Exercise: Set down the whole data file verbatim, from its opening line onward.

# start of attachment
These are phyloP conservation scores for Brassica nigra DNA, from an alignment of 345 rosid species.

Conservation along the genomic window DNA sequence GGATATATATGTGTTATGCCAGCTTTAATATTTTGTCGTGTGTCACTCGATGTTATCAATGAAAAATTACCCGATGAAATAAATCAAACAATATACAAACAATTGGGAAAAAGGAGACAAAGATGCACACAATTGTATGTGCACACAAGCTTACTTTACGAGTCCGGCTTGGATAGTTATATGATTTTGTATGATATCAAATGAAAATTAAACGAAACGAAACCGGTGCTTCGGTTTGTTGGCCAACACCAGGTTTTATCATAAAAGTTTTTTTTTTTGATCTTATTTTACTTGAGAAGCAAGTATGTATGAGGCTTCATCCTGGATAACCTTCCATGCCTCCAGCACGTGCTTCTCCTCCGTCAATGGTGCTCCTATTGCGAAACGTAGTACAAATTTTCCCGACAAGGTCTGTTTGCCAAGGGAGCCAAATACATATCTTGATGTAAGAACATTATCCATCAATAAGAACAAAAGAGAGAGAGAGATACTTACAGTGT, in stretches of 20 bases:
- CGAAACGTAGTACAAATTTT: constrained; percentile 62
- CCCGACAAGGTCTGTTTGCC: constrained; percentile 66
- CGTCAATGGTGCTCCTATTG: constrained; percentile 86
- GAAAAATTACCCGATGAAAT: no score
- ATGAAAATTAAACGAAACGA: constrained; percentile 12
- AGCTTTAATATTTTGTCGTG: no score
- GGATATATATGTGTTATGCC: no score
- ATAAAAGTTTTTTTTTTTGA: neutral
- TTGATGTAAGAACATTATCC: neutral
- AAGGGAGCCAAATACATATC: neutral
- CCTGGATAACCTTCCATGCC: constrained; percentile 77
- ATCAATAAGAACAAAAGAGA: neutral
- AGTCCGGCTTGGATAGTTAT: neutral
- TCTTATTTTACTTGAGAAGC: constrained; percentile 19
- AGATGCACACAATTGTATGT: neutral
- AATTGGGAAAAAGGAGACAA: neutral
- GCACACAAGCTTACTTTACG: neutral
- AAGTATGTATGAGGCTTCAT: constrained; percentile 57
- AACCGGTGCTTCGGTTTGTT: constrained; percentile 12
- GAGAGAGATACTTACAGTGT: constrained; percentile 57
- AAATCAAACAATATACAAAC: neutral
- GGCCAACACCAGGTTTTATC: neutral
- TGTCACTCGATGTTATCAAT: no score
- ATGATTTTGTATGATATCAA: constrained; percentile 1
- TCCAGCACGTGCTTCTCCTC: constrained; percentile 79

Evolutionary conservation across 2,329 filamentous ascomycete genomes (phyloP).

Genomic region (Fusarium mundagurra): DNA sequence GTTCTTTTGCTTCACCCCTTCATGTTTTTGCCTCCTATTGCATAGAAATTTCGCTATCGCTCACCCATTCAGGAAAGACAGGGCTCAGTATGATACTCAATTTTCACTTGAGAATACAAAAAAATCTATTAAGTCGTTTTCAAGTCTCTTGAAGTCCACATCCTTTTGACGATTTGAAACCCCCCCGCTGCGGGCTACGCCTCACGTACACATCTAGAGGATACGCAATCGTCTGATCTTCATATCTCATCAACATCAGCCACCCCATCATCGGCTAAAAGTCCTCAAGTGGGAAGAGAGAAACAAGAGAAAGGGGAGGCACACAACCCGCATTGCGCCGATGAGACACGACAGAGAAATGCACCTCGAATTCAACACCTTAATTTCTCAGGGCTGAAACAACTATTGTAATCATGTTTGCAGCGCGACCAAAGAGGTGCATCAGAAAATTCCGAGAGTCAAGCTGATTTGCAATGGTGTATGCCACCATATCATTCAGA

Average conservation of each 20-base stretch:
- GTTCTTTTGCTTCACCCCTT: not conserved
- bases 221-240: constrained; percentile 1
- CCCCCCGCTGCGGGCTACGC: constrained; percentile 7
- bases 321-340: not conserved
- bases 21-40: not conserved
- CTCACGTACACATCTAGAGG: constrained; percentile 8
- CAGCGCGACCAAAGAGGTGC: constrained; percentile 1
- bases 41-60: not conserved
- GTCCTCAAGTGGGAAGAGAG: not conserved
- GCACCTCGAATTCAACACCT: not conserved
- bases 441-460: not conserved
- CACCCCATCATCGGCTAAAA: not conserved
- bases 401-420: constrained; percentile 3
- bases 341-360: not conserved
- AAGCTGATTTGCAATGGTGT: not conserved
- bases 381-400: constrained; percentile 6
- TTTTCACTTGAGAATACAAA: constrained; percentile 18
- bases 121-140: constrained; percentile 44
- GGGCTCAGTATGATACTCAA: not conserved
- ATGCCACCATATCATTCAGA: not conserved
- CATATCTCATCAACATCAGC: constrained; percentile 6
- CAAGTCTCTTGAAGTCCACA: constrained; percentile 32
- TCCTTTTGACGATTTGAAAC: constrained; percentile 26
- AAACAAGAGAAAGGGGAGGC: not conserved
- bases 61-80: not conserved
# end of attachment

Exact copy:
These are phyloP conservation scores for Brassica nigra DNA, from an alignment of 345 rosid species.

Conservation along the genomic window DNA sequence GGATATATATGTGTTATGCCAGCTTTAATATTTTGTCGTGTGTCACTCGATGTTATCAATGAAAAATTACCCGATGAAATAAATCAAACAATATACAAACAATTGGGAAAAAGGAGACAAAGATGCACACAATTGTATGTGCACACAAGCTTACTTTACGAGTCCGGCTTGGATAGTTATATGATTTTGTATGATATCAAATGAAAATTAAACGAAACGAAACCGGTGCTTCGGTTTGTTGGCCAACACCAGGTTTTATCATAAAAGTTTTTTTTTTTGATCTTATTTTACTTGAGAAGCAAGTATGTATGAGGCTTCATCCTGGATAACCTTCCATGCCTCCAGCACGTGCTTCTCCTCCGTCAATGGTGCTCCTATTGCGAAACGTAGTACAAATTTTCCCGACAAGGTCTGTTTGCCAAGGGAGCCAAATACATATCTTGATGTAAGAACATTATCCATCAATAAGAACAAAAGAGAGAGAGAGATACTTACAGTGT, in stretches of 20 bases:
- CGAAACGTAGTACAAATTTT: constrained; percentile 62
- CCCGACAAGGTCTGTTTGCC: constrained; percentile 66
- CGTCAATGGTGCTCCTATTG: constrained; percentile 86
- GAAAAATTACCCGATGAAAT: no score
- ATGAAAATTAAACGAAACGA: constrained; percentile 12
- AGCTTTAATATTTTGTCGTG: no score
- GGATATATATGTGTTATGCC: no score
- ATAAAAGTTTTTTTTTTTGA: neutral
- TTGATGTAAGAACATTATCC: neutral
- AAGGGAGCCAAATACATATC: neutral
- CCTGGATAACCTTCCATGCC: constrained; percentile 77
- ATCAATAAGAACAAAAGAGA: neutral
- AGTCCGGCTTGGATAGTTAT: neutral
- TCTTATTTTACTTGAGAAGC: constrained; percentile 19
- AGATGCACACAATTGTATGT: neutral
- AATTGGGAAAAAGGAGACAA: neutral
- GCACACAAGCTTACTTTACG: neutral
- AAGTATGTATGAGGCTTCAT: constrained; percentile 57
- AACCGGTGCTTCGGTTTGTT: constrained; percentile 12
- GAGAGAGATACTTACAGTGT: constrained; percentile 57
- AAATCAAACAATATACAAAC: neutral
- GGCCAACACCAGGTTTTATC: neutral
- TGTCACTCGATGTTATCAAT: no score
- ATGATTTTGTATGATATCAA: constrained; percentile 1
- TCCAGCACGTGCTTCTCCTC: constrained; percentile 79

Evolutionary conservation across 2,329 filamentous ascomycete genomes (phyloP).

Genomic region (Fusarium mundagurra): DNA sequence GTTCTTTTGCTTCACCCCTTCATGTTTTTGCCTCCTATTGCATAGAAATTTCGCTATCGCTCACCCATTCAGGAAAGACAGGGCTCAGTATGATACTCAATTTTCACTTGAGAATACAAAAAAATCTATTAAGTCGTTTTCAAGTCTCTTGAAGTCCACATCCTTTTGACGATTTGAAACCCCCCCGCTGCGGGCTACGCCTCACGTACACATCTAGAGGATACGCAATCGTCTGATCTTCATATCTCATCAACATCAGCCACCCCATCATCGGCTAAAAGTCCTCAAGTGGGAAGAGAGAAACAAGAGAAAGGGGAGGCACACAACCCGCATTGCGCCGATGAGACACGACAGAGAAATGCACCTCGAATTCAACACCTTAATTTCTCAGGGCTGAAACAACTATTGTAATCATGTTTGCAGCGCGACCAAAGAGGTGCATCAGAAAATTCCGAGAGTCAAGCTGATTTGCAATGGTGTATGCCACCATATCATTCAGA

Average conservation of each 20-base stretch:
- GTTCTTTTGCTTCACCCCTT: not conserved
- bases 221-240: constrained; percentile 1
- CCCCCCGCTGCGGGCTACGC: constrained; percentile 7
- bases 321-340: not conserved
- bases 21-40: not conserved
- CTCACGTACACATCTAGAGG: constrained; percentile 8
- CAGCGCGACCAAAGAGGTGC: constrained; percentile 1
- bases 41-60: not conserved
- GTCCTCAAGTGGGAAGAGAG: not conserved
- GCACCTCGAATTCAACACCT: not conserved
- bases 441-460: not conserved
- CACCCCATCATCGGCTAAAA: not conserved
- bases 401-420: constrained; percentile 3
- bases 341-360: not conserved
- AAGCTGATTTGCAATGGTGT: not conserved
- bases 381-400: constrained; percentile 6
- TTTTCACTTGAGAATACAAA: constrained; percentile 18
- bases 121-140: constrained; percentile 44
- GGGCTCAGTATGATACTCAA: not conserved
- ATGCCACCATATCATTCAGA: not conserved
- CATATCTCATCAACATCAGC: constrained; percentile 6
- CAAGTCTCTTGAAGTCCACA: constrained; percentile 32
- TCCTTTTGACGATTTGAAAC: constrained; percentile 26
- AAACAAGAGAAAGGGGAGGC: not conserved
- bases 61-80: not conserved